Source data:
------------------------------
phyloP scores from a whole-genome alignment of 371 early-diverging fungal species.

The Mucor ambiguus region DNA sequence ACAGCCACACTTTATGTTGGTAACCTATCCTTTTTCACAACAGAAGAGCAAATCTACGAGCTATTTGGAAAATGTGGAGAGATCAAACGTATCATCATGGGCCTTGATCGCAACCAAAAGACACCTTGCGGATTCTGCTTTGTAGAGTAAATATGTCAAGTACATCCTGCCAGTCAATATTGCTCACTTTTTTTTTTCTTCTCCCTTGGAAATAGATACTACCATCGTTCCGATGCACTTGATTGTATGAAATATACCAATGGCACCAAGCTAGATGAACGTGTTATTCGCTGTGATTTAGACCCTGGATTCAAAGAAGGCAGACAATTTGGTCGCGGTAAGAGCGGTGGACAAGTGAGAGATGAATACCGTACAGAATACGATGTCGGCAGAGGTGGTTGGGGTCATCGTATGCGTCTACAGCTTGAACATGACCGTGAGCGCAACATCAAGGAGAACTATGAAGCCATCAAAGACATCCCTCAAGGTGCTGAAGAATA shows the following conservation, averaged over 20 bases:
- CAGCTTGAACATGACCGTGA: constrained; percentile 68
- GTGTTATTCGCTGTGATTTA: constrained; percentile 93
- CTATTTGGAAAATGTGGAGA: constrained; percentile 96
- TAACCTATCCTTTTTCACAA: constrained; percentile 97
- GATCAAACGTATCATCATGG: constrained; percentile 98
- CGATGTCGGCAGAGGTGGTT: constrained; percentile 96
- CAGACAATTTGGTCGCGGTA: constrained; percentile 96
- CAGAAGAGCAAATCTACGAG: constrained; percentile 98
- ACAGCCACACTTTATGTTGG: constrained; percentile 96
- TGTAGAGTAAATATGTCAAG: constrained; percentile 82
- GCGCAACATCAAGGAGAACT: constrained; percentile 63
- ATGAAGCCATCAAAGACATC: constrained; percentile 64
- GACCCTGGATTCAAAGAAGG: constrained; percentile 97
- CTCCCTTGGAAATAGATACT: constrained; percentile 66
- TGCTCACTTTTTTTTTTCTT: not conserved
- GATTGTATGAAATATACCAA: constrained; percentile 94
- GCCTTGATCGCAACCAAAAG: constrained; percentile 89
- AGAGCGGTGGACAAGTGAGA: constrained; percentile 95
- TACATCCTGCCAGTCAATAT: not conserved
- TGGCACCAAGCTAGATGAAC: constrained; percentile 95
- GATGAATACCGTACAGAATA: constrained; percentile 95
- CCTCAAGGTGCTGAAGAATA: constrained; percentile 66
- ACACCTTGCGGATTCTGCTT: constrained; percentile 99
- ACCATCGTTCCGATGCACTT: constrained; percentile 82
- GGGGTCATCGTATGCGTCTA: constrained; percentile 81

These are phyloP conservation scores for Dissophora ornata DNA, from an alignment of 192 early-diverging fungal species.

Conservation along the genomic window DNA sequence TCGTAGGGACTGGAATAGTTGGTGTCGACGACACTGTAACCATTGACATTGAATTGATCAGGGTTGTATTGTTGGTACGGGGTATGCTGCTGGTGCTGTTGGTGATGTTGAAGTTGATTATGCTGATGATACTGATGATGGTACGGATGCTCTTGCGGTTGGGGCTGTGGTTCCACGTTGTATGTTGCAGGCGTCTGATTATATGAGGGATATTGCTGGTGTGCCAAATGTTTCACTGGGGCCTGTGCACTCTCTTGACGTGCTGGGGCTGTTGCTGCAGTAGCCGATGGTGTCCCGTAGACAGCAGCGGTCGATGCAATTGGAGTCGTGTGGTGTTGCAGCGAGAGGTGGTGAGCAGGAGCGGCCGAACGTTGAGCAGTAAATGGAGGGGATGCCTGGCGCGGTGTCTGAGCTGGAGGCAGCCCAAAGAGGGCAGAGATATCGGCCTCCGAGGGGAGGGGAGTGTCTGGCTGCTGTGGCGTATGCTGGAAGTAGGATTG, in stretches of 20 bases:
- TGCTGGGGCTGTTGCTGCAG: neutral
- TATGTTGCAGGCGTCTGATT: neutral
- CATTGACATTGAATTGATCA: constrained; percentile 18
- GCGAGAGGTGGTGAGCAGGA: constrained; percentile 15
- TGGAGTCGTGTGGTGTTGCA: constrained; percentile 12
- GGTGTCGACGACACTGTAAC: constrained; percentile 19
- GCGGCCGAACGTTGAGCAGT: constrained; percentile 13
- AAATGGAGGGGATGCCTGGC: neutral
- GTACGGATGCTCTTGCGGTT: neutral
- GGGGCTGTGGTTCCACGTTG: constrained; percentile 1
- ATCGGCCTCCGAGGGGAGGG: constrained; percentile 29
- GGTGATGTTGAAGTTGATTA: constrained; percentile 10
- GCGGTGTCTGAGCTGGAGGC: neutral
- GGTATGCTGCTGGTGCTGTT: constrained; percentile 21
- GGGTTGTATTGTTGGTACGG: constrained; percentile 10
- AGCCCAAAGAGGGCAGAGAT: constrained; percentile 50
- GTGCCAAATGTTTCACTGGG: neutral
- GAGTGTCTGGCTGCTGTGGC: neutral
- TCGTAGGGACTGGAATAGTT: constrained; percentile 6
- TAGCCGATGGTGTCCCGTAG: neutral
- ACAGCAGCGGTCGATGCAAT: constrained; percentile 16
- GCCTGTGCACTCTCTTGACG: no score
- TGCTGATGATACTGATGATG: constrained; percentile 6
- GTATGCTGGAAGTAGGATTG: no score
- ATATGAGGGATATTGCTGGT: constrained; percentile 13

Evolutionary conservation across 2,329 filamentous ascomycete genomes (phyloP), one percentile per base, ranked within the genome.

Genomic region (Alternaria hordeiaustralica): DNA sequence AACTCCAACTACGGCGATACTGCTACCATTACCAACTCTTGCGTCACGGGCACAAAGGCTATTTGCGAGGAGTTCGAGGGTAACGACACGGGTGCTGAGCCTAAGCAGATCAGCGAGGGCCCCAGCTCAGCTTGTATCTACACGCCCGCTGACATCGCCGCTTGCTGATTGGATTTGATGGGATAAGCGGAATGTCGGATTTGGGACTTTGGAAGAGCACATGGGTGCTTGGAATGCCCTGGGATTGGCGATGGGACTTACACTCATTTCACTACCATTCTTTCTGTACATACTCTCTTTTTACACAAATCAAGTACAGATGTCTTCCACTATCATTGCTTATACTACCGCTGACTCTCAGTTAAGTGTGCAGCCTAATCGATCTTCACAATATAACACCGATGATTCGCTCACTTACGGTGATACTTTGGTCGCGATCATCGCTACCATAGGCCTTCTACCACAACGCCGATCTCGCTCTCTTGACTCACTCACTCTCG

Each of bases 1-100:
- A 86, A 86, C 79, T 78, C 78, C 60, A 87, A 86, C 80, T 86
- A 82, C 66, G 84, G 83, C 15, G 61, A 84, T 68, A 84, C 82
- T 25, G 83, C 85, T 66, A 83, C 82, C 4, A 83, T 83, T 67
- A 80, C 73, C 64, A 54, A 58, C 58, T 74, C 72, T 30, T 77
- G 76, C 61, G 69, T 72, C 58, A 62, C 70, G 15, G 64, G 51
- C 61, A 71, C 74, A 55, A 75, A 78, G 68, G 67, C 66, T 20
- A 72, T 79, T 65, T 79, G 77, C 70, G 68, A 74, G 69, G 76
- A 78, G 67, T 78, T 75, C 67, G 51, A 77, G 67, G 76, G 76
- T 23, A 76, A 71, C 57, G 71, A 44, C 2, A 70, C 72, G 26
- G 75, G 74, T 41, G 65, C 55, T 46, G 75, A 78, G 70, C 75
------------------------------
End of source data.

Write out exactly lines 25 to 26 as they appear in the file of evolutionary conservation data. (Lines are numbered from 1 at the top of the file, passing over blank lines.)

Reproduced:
- ACACCTTGCGGATTCTGCTT: constrained; percentile 99
- ACCATCGTTCCGATGCACTT: constrained; percentile 82